Bears will do just about anything to get into a beehive, including suffering hundreds of bee stings.
There's a misconception that bears love honey (think Winnie the Pooh) and that they'll do just about anything to get to it. Truth be told, bears do like honey, but experts confirm that they're really after the brood when they break into a beehive. Those bee pupae must be like candy to a bear.
This bear proves just how far these animals will go to get to the good stuff. The bear withstands what must be hundreds of bee stings to its face and body, and it barely even phases the giant bruin's attack on the colony.
It periodically shakes its head, paws at its face and scratches its hind quarters, trying to shake free of the stinging insects. You have to admire its tenacity and toughness to keep eating in the face of an attack like this.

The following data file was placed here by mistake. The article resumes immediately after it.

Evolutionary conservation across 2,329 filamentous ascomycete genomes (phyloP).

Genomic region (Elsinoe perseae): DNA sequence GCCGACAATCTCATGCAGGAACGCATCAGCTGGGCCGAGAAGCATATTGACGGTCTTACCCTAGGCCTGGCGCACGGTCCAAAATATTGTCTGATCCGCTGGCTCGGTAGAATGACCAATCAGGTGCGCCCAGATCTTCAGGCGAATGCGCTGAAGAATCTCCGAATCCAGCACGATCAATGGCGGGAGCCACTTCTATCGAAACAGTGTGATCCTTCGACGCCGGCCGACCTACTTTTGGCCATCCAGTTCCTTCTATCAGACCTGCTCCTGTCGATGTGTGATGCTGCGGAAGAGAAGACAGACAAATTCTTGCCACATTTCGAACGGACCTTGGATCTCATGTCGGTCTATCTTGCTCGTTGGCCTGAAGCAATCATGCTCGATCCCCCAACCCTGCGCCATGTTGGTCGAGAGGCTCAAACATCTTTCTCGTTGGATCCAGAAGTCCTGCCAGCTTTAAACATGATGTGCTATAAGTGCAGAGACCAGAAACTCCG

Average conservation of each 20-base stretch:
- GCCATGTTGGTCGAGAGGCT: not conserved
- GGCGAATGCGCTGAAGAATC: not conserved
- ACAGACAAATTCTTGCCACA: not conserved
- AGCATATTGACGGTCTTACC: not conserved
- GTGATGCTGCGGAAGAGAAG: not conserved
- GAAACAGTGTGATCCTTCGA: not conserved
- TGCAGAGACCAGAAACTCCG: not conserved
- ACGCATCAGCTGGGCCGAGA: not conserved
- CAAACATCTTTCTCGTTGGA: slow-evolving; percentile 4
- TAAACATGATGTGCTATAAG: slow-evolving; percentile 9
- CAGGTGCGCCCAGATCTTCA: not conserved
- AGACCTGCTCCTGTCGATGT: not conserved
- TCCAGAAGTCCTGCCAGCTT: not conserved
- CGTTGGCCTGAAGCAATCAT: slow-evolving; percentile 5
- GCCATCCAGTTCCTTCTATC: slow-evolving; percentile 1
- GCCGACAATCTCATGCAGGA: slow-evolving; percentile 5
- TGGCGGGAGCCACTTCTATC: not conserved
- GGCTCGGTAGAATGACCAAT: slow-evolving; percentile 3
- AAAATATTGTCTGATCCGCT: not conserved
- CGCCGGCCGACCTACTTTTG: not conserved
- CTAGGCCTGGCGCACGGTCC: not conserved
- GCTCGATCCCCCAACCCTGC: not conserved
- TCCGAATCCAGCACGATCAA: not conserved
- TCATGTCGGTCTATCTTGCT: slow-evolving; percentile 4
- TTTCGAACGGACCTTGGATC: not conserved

The toughness of bears is not something to be underestimated. Bears and beekeepers are not good neighbors. Bears have been wreaking havoc on beehives ever since humans have been raising bees and harvesting honey. In Michigan, for example, beekeepers have petitioned the state government to do something to offer them some relief from marauding bears. It's the same in Maryland, where a bill was introduced to allow beekeepers to shoot nuisance bears.
There's even some controversy about the effectiveness of using electric fences to protect hives from hungry bears. It seems if a bear really wants to get to a beehive, there's next essentially nothing that'll stop it.
A couple hundred bees stings certainly aren't enough to deter a bruin. You almost have to feel sorry for the bees!
Like what you see here? You can read more great articles by David Smith at his Facebook page, Stumpjack Outdoors.
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